- Future Tools
- The new GPT competitor
The new GPT competitor
Plus: Apple revolutionizes image editing
Happy Friday! It finally happened. Shortly after rebranding the Bard chatbot to Gemini, Google just launched Gemini Ultra—its most powerful LLM yet. You can access it via the Gemini Advanced paid subscription ($20/month with a two-month free trial), similar to ChatGPT Plus. If you try it out, I’d love to hear your thoughts!
Hugging Face Takes on OpenAI
There’s a new, free alternative to OpenAI’s GPT Builder and GPT Store—and it’s 100% open-source.
Enter: Hugging Face. Dubbed “the GitHub of machine learning,” Hugging Face is a collaboration platform and community for developers to share data on their AI models. Hugging Face has emerged as a leading player in open-source AI, solidified by a recent partnership with Google.
The new GPT alternative: Hugging Face just unveiled Hugging Chat Assistants. These assistants work just like OpenAI’s GPTs—they’re customizable AI chatbots with specific capabilities.
But there are some key differences:
Hugging Chat Assistants are completely free (while ChatGPT Plus subscription costs $20/month).
Users can choose from various open-source models (including Claude, LLaMA 2, and Mixtral) to power their Assistants.
Unlike GPTs, assistants don’t support web search and image generation.
Hugging Face also launched a central repository for Assistants, similar to the GPT Store. This allows users to share their own chatbots and browse those made by others.
Try it out: Just open HuggingChat (Hugging Face’s signature AI chatbot) and click “Create new assistant.” After giving your model a name and a description, type in some instructions for what you want it to do—et voilà.
From micro to macro: The launch of Hugging Chat Assistants is another big win for the open-source camp. By offering a free alternative to OpenAI’s GPTs, Hugging Face is making custom AI tools accessible to everyone.
Optimize Your YouTube Content in One Click
Are you making the most of your YouTube content?
Your long-form YouTube content is a goldmine of potential Shorts—and if you aren’t making Shorts, you’re missing out on potential views, new subscribers, and audience engagement.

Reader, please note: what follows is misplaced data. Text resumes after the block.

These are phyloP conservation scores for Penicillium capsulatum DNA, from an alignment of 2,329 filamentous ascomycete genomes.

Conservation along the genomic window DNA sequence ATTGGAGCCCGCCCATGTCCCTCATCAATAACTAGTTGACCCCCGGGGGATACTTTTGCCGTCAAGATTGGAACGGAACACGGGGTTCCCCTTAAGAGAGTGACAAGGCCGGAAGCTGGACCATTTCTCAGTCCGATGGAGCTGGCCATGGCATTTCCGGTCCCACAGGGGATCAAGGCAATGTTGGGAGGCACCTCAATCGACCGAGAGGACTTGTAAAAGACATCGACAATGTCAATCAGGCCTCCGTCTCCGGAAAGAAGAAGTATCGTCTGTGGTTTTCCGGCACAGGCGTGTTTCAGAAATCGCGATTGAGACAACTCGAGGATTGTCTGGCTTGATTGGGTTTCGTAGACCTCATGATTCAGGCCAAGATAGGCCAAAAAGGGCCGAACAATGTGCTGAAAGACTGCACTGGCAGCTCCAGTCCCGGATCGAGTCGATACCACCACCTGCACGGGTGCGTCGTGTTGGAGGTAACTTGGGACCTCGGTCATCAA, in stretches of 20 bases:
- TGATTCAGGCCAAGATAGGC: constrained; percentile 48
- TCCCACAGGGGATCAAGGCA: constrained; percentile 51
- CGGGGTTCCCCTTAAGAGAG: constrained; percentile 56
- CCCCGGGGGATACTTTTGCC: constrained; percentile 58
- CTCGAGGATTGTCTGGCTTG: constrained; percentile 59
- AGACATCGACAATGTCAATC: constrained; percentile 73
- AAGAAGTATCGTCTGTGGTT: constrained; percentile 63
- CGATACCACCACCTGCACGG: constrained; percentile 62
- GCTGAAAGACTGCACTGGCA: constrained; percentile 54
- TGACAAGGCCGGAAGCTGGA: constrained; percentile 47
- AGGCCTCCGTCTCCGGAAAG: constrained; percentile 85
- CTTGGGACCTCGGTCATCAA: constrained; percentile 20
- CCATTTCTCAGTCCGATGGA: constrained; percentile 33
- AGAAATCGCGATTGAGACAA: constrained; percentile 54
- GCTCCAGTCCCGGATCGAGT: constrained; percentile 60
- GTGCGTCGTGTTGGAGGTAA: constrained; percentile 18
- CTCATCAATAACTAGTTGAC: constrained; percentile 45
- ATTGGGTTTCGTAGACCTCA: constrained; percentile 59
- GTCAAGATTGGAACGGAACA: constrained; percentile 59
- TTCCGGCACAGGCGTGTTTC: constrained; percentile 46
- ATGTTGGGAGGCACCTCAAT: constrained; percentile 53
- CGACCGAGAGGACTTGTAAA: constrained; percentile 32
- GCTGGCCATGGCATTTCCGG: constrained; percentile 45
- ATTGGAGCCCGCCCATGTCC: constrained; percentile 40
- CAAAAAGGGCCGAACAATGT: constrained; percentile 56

That’s why over 10 million creators and businesses use TubeBuddy’s AI-powered Suggested Shorts feature. This tool can:
Analyze and identify the most engaging parts of your video.
Recommend up to eight clips tailored to your specific content and audience.
Get expert advice to enhance titles, descriptions, and tags.
Meta’s Quest to Label AI-Generated Images
On Tuesday, Meta announced that it’s working to identify and label AI-generated images—and OpenAI quickly joined the mission.
Meta’s vision: When a user uploads an image to Facebook, Instagram, or Threads, Meta will scan its metadata—an electronic signature in the image’s code—to check if it was AI-generated. It will then label detected AI images with a watermark (like a sparkles emoji ✨).
The catch? Major AI image generators don’t yet include this metadata in their images—so Meta is first working to get industry partners (like Google, Microsoft, Adobe, and Midjourney) on board.
And OpenAI already stepped up. Hours after Meta’s announcement, the company announced its plans to start embedding metadata tags into images created by its DALL-E 3 model.
From micro to macro: Meta and OpenAI’s labeling initiatives are a response to a growing public awareness for AI deepfakes. Recent incidents—like AI robocalls from a fake President Biden and nasty deepfakes of Taylor Swift—show that bad actors are leveraging AI to attack both public figures and political discourse. Without robust AI regulation in place, it’s in the hands of tech companies to fight back.
Apple Just Revolutionized Image Editing
Editing images is now as easy as texting, thanks to Apple's groundbreaking new AI model, MGIE.
The details: MGIE (short for MLLM-Guided Image Editing) is an open-source model that can edit images based on simple natural language instructions.
How it works: MGIE leverages the capabilities of Multimodal Large Language Models (MLLMs) to interpret your textual instructions and apply them to images. This allows MGIE to perform a wide range of editing tasks—from resizing and adding filters to changing the color and style of specific objects.
MGIE is specialized in extracting concise instructions from your prompt input.
For example, when you type “make the sunset more intense,” MGIE will convert that into the instruction “increase the saturation of the setting sun by 25%.”
MGIE is available on GitHub, or you can try it out through a web demo on Hugging Face.
From micro to macro: MGIE is Apple's first big launch as an AI researcher and developer. It also underscores multimodal LLMs’ major potential in revolutionizing the way we create content.
Smaug-72B is the world’s best open-source LLM.
The EU’s AI Act passed the last big hurdle on its way to adoption.
Microsoft is pushing for AI to go mainstream with its new Copilot Super Bowl ad.
A leaked Google document gives new insights on Gemini Ultra’s future.
YouTube’s CEO has high hopes for AI in 2024.
More important AI news: Dive deeper into this week’s hottest AI news stories (because yes, there are even more) in my latest YouTube video:
Gemini Ultra: I put Google’s new model to the test right after it came out. This new video covers everything you need to know:
Cracking the code: AI just decoded 2,000 year-old scrolls in a major historical breakthrough. Check out the whole story here:
And there you have it! If you try Gemini Ultra, be sure to let me know what you think. Just reply to this email! Catch you back here next Wednesday. :)
P.S. This newsletter is 100% written by a human. Okay, maybe 96%.